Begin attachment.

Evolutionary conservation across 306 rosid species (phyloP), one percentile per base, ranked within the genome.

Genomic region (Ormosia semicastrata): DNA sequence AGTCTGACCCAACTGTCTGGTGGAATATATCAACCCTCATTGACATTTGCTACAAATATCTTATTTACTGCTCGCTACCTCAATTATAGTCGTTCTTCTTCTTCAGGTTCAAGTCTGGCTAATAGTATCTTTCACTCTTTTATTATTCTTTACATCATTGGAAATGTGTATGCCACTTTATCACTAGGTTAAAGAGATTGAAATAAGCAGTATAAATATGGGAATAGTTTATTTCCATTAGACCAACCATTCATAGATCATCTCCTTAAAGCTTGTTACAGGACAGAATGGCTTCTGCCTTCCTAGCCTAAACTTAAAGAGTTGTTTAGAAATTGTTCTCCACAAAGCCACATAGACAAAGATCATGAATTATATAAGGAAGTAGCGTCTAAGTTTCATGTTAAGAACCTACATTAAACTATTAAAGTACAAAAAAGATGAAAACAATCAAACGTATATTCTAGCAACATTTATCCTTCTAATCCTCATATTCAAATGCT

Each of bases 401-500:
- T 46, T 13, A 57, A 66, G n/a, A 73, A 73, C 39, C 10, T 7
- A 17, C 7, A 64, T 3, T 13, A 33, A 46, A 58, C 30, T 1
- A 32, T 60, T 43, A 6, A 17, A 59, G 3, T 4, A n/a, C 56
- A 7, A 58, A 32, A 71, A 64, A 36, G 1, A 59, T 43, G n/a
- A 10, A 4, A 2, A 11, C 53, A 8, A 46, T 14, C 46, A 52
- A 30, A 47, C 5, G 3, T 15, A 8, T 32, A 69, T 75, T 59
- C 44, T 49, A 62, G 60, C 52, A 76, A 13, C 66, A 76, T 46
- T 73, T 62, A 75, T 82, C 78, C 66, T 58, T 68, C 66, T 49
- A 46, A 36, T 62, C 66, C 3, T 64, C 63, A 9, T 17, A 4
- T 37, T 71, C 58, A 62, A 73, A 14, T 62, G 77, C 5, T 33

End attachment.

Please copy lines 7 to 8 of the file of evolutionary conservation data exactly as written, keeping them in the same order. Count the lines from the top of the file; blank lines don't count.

- A 7, A 58, A 32, A 71, A 64, A 36, G 1, A 59, T 43, G n/a
- A 10, A 4, A 2, A 11, C 53, A 8, A 46, T 14, C 46, A 52